Viewing 4 posts - 1 through 4 (of 4 total)
- November 14, 2012 at 4:23 pm #403894
Angelica DunsavageParticipantHi everyone! I’m a grad student in Choral Conducting and for a final project I am (attempting) to do a comparison between Aaron’s Copland’s “The Promise of Living” choral/orchestral versus choral with duo piano. So far I am unable to find choral/orchestral to compare, but I do have an orchestral score. I have a few questions for the group:1. What have you noticed are the differences between conducting these pieces? (If you have done so)2. If not, what are some general things you have noticed between conducting choral/orchestral works versus piano reductions?Does one lend itself more toward the use of baton versus not?Are there pitfalls in arrangement, voicing, etc. that change the feel of the piece?Any thoughts on this would be greatly appreciated! Also, if you know of anywhere I can go to find articles or things on this subject, please share!November 14, 2012 at 7:52 pm #403913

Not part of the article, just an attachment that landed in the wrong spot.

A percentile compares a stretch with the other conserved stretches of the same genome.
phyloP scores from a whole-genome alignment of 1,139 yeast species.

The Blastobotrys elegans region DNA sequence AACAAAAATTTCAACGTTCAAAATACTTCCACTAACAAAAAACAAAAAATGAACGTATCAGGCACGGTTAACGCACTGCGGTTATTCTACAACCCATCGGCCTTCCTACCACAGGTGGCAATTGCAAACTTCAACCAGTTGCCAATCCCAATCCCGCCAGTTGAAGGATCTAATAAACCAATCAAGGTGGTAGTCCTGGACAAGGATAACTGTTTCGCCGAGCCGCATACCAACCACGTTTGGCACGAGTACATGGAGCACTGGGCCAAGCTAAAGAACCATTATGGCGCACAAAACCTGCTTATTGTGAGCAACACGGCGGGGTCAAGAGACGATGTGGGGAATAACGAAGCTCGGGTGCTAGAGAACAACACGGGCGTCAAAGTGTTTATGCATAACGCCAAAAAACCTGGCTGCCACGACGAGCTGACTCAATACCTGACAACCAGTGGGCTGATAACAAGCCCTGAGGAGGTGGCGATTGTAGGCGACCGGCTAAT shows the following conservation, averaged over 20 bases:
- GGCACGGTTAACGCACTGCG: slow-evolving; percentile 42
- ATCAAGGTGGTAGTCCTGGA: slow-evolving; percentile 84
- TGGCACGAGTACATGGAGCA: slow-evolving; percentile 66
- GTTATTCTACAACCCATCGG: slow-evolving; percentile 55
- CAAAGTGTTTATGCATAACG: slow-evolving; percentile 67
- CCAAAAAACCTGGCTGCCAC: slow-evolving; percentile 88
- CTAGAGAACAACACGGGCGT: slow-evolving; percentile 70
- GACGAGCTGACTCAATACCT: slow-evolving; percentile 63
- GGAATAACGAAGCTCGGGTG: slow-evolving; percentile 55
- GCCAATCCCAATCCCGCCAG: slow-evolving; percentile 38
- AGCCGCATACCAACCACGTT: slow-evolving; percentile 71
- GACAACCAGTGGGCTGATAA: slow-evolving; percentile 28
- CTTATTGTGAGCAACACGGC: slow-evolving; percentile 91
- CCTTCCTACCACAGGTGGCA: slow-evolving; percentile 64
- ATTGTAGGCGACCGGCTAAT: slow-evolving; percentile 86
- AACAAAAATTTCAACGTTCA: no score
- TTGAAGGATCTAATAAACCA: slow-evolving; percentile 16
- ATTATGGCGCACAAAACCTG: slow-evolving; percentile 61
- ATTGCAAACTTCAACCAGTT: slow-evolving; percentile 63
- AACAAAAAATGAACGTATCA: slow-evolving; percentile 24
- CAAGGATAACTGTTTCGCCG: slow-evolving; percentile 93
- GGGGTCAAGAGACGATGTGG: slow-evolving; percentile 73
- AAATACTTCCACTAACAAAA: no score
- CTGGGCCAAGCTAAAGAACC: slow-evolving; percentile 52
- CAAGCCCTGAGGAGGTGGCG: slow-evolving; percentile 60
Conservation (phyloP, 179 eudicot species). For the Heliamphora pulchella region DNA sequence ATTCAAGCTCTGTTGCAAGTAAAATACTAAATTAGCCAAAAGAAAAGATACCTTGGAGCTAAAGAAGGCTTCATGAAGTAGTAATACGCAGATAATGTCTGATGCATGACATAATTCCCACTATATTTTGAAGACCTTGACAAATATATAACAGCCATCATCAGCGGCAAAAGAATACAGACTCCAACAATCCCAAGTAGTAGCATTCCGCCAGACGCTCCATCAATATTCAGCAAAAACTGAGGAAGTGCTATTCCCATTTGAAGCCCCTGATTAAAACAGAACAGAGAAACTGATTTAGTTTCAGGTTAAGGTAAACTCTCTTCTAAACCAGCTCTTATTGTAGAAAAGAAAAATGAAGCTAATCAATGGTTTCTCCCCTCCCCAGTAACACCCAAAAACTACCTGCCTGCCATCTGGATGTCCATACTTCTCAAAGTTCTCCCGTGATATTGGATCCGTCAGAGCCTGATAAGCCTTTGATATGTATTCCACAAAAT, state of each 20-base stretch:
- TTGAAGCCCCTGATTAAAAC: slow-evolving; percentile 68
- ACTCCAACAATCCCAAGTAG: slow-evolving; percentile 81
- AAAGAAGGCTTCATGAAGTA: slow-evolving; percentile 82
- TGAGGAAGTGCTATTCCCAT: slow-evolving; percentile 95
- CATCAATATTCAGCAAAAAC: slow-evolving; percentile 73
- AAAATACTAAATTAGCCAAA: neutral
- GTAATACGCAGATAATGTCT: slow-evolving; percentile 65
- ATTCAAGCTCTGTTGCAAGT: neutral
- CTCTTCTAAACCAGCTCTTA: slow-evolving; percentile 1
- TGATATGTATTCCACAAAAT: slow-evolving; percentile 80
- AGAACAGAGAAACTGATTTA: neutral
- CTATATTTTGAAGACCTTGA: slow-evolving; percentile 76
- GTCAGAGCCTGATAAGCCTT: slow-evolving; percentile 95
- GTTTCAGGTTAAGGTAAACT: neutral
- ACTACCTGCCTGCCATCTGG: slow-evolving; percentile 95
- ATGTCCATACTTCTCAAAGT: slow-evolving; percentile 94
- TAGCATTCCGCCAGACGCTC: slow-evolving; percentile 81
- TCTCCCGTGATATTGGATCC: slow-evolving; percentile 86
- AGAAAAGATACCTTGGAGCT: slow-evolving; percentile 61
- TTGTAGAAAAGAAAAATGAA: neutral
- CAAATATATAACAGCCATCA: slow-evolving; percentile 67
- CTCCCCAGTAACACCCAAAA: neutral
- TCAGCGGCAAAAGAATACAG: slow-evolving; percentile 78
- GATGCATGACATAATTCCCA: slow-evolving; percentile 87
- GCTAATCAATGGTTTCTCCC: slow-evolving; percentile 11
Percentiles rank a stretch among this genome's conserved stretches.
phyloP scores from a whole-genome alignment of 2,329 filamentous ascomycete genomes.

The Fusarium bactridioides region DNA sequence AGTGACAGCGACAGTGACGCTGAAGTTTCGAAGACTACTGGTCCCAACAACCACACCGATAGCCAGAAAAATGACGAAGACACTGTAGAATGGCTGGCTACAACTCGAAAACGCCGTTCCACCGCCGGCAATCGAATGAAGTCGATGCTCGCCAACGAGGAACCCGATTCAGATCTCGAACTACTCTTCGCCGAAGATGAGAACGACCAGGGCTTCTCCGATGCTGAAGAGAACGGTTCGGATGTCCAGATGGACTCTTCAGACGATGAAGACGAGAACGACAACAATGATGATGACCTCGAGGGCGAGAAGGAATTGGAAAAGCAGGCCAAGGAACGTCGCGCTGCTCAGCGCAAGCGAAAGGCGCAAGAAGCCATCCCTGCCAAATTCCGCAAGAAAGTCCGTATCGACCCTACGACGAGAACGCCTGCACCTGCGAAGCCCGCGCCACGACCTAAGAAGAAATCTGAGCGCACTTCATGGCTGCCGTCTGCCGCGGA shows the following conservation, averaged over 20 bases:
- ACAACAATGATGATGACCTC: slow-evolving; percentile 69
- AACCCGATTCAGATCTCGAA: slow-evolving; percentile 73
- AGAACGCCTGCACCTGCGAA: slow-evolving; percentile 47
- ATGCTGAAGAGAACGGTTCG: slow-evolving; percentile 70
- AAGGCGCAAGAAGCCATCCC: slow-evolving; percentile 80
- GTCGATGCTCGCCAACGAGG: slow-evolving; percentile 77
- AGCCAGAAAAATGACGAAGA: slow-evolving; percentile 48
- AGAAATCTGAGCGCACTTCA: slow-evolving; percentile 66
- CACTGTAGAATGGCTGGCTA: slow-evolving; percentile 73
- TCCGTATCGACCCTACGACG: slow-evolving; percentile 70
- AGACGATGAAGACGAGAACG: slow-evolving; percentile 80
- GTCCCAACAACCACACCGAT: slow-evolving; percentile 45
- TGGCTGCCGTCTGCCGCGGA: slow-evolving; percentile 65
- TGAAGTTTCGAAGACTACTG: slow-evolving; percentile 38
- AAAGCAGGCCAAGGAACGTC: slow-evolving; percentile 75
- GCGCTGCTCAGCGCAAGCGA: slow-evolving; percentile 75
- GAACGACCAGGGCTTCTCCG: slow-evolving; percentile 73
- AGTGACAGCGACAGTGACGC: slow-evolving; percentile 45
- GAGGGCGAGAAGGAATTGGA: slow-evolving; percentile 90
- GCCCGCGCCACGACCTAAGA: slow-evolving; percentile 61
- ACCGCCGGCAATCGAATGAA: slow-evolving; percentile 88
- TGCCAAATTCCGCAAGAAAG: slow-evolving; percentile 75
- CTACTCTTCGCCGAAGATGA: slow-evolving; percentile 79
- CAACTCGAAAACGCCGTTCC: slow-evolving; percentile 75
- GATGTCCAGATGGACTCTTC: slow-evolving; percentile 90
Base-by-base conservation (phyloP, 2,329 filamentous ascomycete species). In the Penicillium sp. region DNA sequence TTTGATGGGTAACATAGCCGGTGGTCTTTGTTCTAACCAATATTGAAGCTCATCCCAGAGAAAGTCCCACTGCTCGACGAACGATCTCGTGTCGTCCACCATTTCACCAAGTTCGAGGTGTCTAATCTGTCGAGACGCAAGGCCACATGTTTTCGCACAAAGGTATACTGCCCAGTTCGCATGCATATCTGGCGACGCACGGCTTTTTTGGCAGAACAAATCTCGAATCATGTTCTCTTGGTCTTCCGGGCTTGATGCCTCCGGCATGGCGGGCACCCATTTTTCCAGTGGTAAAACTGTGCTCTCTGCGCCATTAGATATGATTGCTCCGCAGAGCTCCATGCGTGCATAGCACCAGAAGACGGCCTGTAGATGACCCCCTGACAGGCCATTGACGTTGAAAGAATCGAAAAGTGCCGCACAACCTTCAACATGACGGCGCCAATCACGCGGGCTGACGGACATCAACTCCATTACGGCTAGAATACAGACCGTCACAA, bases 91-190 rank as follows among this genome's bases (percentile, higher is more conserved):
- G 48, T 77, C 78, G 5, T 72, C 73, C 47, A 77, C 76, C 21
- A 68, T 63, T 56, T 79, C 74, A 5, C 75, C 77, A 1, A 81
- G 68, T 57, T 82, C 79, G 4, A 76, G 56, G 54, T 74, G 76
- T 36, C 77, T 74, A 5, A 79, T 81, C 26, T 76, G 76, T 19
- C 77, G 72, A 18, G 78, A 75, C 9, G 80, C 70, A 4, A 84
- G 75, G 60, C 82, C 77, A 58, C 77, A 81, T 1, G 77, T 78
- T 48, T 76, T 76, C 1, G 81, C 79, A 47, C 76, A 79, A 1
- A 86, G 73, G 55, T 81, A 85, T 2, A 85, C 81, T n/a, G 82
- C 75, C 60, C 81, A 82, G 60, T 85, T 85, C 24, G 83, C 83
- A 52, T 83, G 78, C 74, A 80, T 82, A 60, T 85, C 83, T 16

John HowellParticipantAngelica: Your subject is rather narrow, and I wish you all the best in getting useful answers. In regard to Question 2, the most obvious difference is, of course, is that instead of having a single accompanist whose job it is to follow you, you must actually CONDUCT an orchestra and not just expect everything to be there when you need it. One reason Robert Shaw was so successful conducting major choral-orchestral works is that he was just as skilled and as superb as an orchestral conductor as he was as a choral conductor. And I could name many others. But we’ve all experienced choral conductors who were NOT excellent orchestral conductors as well! An orchestra expects a clear beat FIRST, and not interpretive choreography. The trick is to know which is which.As to the baton, there are two primary reasons to use one. (And just to put this into perspective, I conduct both with and without baton depending on the situation, and with EITHER instruments or chorus–or combined.) The first is to increase the visibility of your beat so that it doesn’t get obscured. This is most important when conducting in a pit, with a darkened hall and a darkened pit, and with your orchestra spread out on either side while your singers are above you and may have lights in their eyes. But it isn’t UNimportant even on a well-lit stage. And if your chorus has its music memorized and can keep its eyes on you, you may not need a baton at all.The second reason is that the baton gives you not only an extension of your arm but also an additional “joint” that can increase the flexibility of your gestures–or at least it can do so if you don’t use a baton or a grip that locks firmly and immovably into your hand. My mentor in doctoral conducting classes recommended the King David baton of moderate length, of very lightweight wood with a tapered cork grip that gives you very good fingertip control, and pointed out that a professional conductor may be conducting 8 hours a day or more, and using a heavier plastic baton or one with a heavy grip simply makes very little sense. I bought a dozen, and they lasted me for years!And there will ALWAYS be a change in the feel of a piece between orchestra and piano, because a piano may substitute for an orchestra but it is NOT an orchestra, cannot provide the same balance of parts, and may well emphasize certain things just because of the nature of the percussive instrument that would NOT be emphasized in a sensitive orchestration. And that means that your singers will hear their cues differently.The thing to remember is that these works are INTENDED to be done with orchestra. The piano part is a substitute–a reduction, as you say. There’s nothing wrong with using piano accompaniment if that’s the practical limit of what is possible, but it isn’t what the composer intended or there wouldn’t be an orchestration in the first place! So the decision is most often a practical one, not a musical one.All the best,JohnNovember 15, 2012 at 10:48 am #403971